by Martha Papapostolou
Carl Krauch was a simple man and an honorable Christian. A scientist who had committed his entire life to scientific progress, his defense counsel at Nuremberg said. Mr. Krauch was responsible, had never committed an offence, and, once the worst of the war had gotten underway, Mr. Krauch, feeling a personal responsibility toward the German chemical industry, wanted to “rescue science from Hitler.”
But during the war, Krauch had also been chairman of the advisory board of IG Farben, then the world’s largest chemical cartel and a crucial element of Hitler’s “war machine.” At Farben, Krauch had directed the (self-established) Vermittlungsstelle W, or Liaison Office Wehrmacht—an office created to improve cooperation between IG Farben and the German Military. He had been Military Economic Leader and General Plenipotentiary for Special Questions of Chemical Production under the Four-Year Plan, too.
In other words, Krauch was a key figure in the creation and maintenance of the connection between the National Socialist State and IG Farben. He was also only one of many industrialists to stand trial at Nuremberg in 1947.
It Takes Two (or an Entire Country) to Tango
Modern memory of the Second World War revolves around the Holocaust. But the war, and the atrocities committed in its name, were not solely driven by a handful of vehement Nazis—a Goebbels, a Goering, an Eichmann. Nazi war aims and fantasies of Aryan supremacy depended on multiple societal actors—a reality termed “collective responsibility” after the war.
In order to paint as accurate a picture of collective responsibility as possible, 13 separate trials were held at Nuremberg—of Goering and other “top Nazis” before the International Military Tribune (IMT), but also of doctors, judges, and bureaucrats. The Farben, Flick, and Krupp trials brought “big business” to the courtroom. The trying of industrialists—many of whom had seen their interests increasingly align with those of the regime during the war years—was to serve as a critical step towards establishing the new postwar order.
This is how Carl Krauch and 23 other Farben executives found themselves at Nuremberg after the war. None of them had ventured anywhere near the front during the conflict, but there they were, indicted on five charges. Counts I and V, at the time the most significant, alleged involvement in waging aggressive war alongside the Nazi state. Count III charged the defendants with involvement in slavery and mass murder, not least on the grounds of the “symbiotic” relationship between Auschwitz and Farben’s nearby erected synthetic rubber factory.
For all the effort made to resist another simplification of guilt at the time, memory of postwar justice has still come to center around a singular expression of it: Nuremberg, specifically the trial of “top Nazis” held before the International Military Tribunal. But this key event on which modern collective memory bases its assumption of a European society rehabilitated and cleansed of the war’s racial, societal, and political evils provided no ground zero, no clean break from the past. Nuremberg did not leave us with as blank a slate as one may think.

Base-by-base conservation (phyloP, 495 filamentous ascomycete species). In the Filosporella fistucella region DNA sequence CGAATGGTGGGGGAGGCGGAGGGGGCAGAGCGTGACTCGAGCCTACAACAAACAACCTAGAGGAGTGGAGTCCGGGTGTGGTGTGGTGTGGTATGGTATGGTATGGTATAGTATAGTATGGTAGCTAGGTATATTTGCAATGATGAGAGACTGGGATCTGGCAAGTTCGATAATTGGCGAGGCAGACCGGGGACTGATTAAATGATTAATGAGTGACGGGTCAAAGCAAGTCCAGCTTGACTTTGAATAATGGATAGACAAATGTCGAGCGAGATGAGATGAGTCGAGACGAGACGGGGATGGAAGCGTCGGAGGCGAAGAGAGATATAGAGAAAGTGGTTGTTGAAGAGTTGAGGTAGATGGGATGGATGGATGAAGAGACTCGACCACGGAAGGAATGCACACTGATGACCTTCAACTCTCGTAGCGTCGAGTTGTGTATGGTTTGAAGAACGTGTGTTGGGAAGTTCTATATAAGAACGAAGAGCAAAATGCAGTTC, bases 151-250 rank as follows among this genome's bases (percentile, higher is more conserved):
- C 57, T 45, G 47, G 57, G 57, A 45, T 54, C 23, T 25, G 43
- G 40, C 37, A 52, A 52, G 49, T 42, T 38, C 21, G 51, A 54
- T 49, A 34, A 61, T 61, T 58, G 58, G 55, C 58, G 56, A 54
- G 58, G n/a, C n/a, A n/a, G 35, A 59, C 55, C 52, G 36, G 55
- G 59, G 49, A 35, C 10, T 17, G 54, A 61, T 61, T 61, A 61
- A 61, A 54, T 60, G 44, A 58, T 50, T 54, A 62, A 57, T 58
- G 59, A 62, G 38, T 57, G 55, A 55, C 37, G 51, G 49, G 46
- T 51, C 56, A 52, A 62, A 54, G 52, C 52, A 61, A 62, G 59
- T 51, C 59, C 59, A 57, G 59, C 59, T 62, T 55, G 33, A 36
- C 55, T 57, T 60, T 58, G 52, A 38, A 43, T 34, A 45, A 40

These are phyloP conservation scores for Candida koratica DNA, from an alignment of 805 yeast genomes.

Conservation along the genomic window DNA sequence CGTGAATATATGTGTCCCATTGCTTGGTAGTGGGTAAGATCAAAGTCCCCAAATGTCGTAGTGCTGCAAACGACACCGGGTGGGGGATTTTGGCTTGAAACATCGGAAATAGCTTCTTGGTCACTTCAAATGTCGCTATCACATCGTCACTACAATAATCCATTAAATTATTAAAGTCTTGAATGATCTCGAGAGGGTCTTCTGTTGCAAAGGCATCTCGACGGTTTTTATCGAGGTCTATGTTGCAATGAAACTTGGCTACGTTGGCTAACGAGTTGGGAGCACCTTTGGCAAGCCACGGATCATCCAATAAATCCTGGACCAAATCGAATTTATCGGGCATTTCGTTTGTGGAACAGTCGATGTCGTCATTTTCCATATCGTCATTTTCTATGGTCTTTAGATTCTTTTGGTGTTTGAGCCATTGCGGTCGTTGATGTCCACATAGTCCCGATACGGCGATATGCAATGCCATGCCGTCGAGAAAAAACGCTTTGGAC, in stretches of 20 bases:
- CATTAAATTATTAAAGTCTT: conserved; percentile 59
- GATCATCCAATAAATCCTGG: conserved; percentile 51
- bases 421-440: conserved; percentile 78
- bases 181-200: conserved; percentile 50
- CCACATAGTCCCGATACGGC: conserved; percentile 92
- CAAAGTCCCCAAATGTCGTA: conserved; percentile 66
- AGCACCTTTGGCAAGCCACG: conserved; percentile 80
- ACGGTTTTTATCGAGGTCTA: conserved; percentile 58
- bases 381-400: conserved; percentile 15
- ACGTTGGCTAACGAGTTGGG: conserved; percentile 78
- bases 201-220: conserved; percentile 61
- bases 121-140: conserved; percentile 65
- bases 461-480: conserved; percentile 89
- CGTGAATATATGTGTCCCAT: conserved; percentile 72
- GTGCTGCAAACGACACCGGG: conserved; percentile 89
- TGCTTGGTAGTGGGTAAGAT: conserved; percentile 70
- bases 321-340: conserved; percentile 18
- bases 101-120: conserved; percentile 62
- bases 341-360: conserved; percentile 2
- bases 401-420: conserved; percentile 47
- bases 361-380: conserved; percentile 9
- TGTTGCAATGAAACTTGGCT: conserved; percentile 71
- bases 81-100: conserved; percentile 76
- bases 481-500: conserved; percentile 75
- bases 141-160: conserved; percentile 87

Of Corporate Personhood and Really Bad Timing
How do you blame a war on men who were not part of the army or the government? This question puzzled US prosecutors. They faced no simple feat—the trials were not only to prosecute war criminals and to re-educate the German people, but also to set precedent for dealing with future aggression. All this, no less, came at a time when a majority of Germans condemned Nazism not inherently, but for its faulty application.
Even so, the industrialist trials’ disappointing results (as noted later by Ben Ferencz) were not a self-fulfilling prophecy. At the crux of the outcome lay the decision to prosecute individuals, rather than the corporations themselves. At that point, the IG Farben may have been an entity unindicted and entirely devoid of assets, but it was still an undisputed presence in the courtroom, known as the “invisible defendant,” and the backbone of the entire case against the industrialists. In Krupp, the Tribunal routinely referred to the firm’s desire to employ slave labor. It was the corporation which provided the accused individuals—though groundbreaking scientists in their own right—with the need, and the motivation, to commit the crimes for which they were indicted. Remove the corporate framework, and a good deal of motivation disappears with it.
The myth of corporate personhood skewed the outcome of the industrialist trials by confronting American judges with an uncomfortable truth: a group of prominent, wealthy defendants, of similar stature, charged with complicity in mass murder. A corporate charge would have meant convicting an abstract entity—which could have made the judges less hesitant.
So why didn’t the prosecution change its strategy? The reason couldn’t have been more banal: really bad timing. By 1946, financial and administrative concerns drove the military government to emphasize economic recovery above retribution or reform. The trial budget shrunk accordingly. Telford Taylor, the chief prosecutor, was forced to cut down the number of chosen defendants from 500 to 200 and finally to 185 and the number of proposed tribunals from 18 to 12.
Reparation and decartelization policies in Germany were retracted, and in June 1947, the Marshall Plan was drafted. Minimizing occupation costs and constructing a strong capitalist economy to resist the growing threat of communism became the order of the day. Commitment in Washington to prosecute Farben faded drastically as the Truman administration realized that corporate actors played a central role in US plans for West German reconstruction. It was too late for the prosecution to jump ship.
By 1951, the sentences of all convicted Farben defendants had been commuted by high commissioner John McCloy. The Cold War had brought new threats, West Germany was thriving in its role as a bulwark against the Soviet Union, and the US was not about to stand in the way of its own meddling.